I’ve been thinking a lot about the early Church and how God orchestrated events to expand the hearts of His Church to reflect his heart.
I believe what God did in the first century should instruct us as we engage a racially and socially torn culture.
This is one of the most divisive times that I can remember.
This pandemic has us fighting over masks, theories, and economics.
With the United States presidential election coming up, the rhetoric will continue to heat up over the next few months.
Our differences are driving us apart in scary ways right now.
On top of this, it has been a summer of racial inequalities coming to the forefront, protests, and even violence.
Back to the early Church. Acts 8:1-3 records how the church in Jerusalem went through a terrible time.
On that day a great persecution broke out against the church in Jerusalem, and all except the apostles were scattered throughout Judea and Samaria. 2Godly men buried Stephen and mourned deeply for him. 3But Saul began to destroy the church. Going from house to house, he dragged off both men and women and put them in prison.
A great persecution broke out; people were dragged off to jail and even killed.
The text records that all except the Apostles were scattered throughout Judea and Samaria.
A question that comes to mind that I’m sure entered the minds of the early Christians is: “Why is God allowing this to happen?”
What happened next was everywhere the early Christians went they shared the message of Jesus, and people came to faith and churches were formed.
Those who had been scattered preached the word wherever they went.Acts 8:4
Samaritans came to faith. Greek-speaking people came to faith.
Before this persecution, the early Church was almost entirely Jewish.
It was based in Jerusalem and was considered to be an offshoot of the Jewish faith.
Suddenly, the Jesus movement was bigger than one ethnicity...one nation.
What was becoming clear was that God’s heart has always been for all people.
Jesus himself told the Church what his multi-ethnic mission was,
But you will receive power when the Holy Spirit comes on you; and you will be my witnesses in Jerusalem, and in all Judea and Samaria, and to the ends of the earth.” Acts 1:8
I imagine at some point in the scattering, some of the early Christians were like,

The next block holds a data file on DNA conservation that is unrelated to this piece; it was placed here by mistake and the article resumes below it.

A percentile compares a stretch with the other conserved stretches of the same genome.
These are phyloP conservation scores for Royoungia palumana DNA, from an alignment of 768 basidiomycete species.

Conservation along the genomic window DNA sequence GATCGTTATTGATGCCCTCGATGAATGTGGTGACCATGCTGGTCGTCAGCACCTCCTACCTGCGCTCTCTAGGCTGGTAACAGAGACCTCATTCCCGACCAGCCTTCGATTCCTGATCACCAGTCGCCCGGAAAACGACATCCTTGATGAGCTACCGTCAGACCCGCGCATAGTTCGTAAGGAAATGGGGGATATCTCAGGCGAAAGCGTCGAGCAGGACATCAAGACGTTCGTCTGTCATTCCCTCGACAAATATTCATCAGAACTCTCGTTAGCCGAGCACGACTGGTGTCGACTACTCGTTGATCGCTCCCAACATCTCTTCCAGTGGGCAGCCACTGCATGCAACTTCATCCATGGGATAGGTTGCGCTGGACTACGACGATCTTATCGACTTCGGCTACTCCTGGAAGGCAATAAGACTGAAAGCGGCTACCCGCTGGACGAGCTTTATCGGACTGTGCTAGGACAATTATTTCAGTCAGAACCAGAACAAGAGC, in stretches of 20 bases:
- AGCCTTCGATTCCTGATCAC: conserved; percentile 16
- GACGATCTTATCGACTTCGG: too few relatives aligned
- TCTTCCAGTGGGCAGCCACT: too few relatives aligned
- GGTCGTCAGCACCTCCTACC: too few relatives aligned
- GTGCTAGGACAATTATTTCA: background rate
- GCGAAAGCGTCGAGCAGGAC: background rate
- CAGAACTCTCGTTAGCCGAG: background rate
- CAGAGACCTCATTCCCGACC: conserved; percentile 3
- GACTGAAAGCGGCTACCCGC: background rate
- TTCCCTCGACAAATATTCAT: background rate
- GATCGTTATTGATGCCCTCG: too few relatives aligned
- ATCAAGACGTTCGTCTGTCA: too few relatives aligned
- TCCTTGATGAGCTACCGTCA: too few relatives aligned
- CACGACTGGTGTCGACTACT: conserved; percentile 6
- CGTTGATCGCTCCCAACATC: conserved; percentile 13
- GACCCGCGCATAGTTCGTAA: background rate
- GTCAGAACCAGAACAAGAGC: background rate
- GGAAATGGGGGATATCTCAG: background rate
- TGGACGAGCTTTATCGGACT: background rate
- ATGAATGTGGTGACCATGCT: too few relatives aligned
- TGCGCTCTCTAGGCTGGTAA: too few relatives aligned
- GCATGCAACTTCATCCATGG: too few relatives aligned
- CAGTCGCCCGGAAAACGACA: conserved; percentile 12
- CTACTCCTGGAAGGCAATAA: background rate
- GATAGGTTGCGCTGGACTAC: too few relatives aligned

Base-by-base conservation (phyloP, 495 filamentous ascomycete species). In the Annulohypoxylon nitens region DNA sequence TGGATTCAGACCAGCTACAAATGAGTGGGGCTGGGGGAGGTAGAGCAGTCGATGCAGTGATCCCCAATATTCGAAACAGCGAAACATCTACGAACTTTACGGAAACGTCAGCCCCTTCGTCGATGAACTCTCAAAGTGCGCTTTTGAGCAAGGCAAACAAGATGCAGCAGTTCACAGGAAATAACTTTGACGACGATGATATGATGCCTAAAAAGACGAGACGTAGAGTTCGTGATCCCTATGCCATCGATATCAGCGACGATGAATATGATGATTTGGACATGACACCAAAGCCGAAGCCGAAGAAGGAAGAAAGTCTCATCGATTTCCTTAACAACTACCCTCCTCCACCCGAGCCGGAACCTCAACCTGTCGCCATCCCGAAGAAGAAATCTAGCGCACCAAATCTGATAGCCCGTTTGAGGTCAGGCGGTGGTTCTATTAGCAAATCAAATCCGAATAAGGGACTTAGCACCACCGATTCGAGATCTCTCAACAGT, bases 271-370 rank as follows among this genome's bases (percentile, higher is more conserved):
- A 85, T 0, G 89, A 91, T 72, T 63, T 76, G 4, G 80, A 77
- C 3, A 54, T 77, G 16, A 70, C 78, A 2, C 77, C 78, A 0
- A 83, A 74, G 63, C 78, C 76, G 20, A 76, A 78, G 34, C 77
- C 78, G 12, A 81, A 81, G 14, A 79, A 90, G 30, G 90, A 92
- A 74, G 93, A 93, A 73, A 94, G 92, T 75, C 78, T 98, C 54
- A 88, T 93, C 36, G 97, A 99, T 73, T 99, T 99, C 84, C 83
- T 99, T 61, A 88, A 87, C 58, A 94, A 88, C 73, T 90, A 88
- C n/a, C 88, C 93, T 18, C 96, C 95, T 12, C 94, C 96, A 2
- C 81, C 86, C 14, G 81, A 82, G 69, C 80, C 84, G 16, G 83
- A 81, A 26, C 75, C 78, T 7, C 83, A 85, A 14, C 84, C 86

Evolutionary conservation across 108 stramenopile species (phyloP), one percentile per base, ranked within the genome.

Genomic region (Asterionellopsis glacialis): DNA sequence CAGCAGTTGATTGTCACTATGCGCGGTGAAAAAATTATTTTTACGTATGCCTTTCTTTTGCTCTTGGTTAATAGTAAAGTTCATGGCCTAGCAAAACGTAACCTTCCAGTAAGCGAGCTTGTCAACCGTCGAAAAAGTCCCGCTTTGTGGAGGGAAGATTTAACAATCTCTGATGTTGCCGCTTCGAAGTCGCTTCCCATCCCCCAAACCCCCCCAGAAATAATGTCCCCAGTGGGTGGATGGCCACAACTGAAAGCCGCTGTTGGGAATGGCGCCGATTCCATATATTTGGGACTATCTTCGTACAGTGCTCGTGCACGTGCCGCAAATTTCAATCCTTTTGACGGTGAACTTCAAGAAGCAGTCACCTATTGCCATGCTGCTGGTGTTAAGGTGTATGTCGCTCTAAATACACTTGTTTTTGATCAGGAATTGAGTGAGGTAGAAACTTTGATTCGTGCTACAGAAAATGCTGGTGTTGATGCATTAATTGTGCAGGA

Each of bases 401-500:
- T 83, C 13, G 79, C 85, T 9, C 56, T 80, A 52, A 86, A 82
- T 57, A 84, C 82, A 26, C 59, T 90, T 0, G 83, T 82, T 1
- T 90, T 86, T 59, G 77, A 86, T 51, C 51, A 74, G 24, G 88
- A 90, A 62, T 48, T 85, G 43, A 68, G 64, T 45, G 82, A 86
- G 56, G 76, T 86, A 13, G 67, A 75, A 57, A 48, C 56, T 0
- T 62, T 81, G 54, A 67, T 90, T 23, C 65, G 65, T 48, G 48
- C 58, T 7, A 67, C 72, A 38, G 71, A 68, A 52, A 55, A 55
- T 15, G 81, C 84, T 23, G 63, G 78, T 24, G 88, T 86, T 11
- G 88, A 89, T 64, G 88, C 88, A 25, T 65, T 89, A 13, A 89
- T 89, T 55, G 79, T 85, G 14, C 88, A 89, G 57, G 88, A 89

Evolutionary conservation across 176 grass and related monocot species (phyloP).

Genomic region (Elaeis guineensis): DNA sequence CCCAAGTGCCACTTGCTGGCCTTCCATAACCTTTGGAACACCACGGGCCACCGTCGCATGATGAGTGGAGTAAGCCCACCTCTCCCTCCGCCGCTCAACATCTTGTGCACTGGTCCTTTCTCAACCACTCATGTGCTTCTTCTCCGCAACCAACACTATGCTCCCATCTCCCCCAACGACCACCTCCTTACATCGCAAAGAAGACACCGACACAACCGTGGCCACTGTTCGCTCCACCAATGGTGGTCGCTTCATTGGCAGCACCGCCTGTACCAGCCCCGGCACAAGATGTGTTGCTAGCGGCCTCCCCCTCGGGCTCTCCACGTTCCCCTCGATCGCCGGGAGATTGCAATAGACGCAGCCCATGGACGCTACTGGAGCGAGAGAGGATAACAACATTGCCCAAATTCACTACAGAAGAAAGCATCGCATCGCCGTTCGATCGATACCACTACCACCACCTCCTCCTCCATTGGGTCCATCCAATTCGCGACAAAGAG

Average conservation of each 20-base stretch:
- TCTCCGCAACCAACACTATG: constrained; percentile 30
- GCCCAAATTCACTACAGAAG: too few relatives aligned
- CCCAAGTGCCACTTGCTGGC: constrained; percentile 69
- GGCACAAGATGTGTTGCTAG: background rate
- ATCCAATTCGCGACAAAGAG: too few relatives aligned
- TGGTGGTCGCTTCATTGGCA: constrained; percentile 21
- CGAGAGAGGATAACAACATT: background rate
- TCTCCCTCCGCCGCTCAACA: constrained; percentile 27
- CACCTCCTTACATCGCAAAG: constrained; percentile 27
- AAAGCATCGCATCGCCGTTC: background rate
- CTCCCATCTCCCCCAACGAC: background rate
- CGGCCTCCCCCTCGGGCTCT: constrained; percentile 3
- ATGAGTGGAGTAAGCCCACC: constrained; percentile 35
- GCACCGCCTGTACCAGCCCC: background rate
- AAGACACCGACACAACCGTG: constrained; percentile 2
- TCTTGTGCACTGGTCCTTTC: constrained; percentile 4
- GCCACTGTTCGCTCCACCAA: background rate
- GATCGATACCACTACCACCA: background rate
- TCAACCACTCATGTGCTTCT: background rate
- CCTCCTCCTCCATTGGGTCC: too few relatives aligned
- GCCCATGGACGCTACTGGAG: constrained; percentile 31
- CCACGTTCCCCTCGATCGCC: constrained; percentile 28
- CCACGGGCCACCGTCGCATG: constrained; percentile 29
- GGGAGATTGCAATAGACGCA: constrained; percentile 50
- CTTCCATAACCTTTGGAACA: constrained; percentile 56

“Wait a second...we’re in Samaria. Didn’t Jesus say something about this?”
In Acts 8, Jesus’ mission for the Church was becoming a reality.
They were taking the message to exactly where He instructed them.
But what about “the ends of the earth?”
In Acts 9, God initiated that phase too when the Spirit instructed Philip to head to a desert road near Gaza, and he encountered an Ethiopian treasury official.
Homer, Heroditus, and others referred to Ethiopian, which was probably the kingdom of Nubia, as the edge of the world or the end of the earth.
After Philip explained the Gospel message to the Ethiopian, he was baptized and became a follower.
It strikes me that taking the Gospel outside their ethnic and national borders was so challenging that God had to show them how.
God orchestrated EVERYTHING in the story of the Ethiopian.
- God gives very specific instructions on where to go.
- The Ethiopian just happens to be reading an Isaiah scroll in exactly chapter 53, which is about the Messiah.
- There just happens to be a body of water big enough for a baptism on a desert road.
All of this tells me how serious God is about expanding the heart of his Church, and how challenging the process is for the Church, which almost always naturally closes around ethnic, social, and national lines.
Why? Because we like to be comfortably surrounded by people like us.
Through these stories, God stretches and expands the hearts of the early Church to match his own.
His desire was, is, and will always be for all people.
They were stuck in their own ethnicity and in their own region. God used pain as an opportunity to expand the hearts of His Church.
I wonder what bearing this story has on our churches today?
We are enduring a painful season—financially, socially, racially, medically.
I wonder how God desires to use these difficult months to shape us?
I wonder how He might want to expand our hearts beyond the four walls of our churches?
I wonder if a fresh movement of the Spirit desires that we reach across ethnic lines to share the love and grace of Jesus?
We know that God has always desired unity within diversity in the Church.
This theme begins with Abraham and extends through the Old Testament, to Jesus, the Church, and into Revelation.
I wonder if, like the persecution recorded in Acts, Jesus desires to use our present difficulty to align our hearts more and more with his.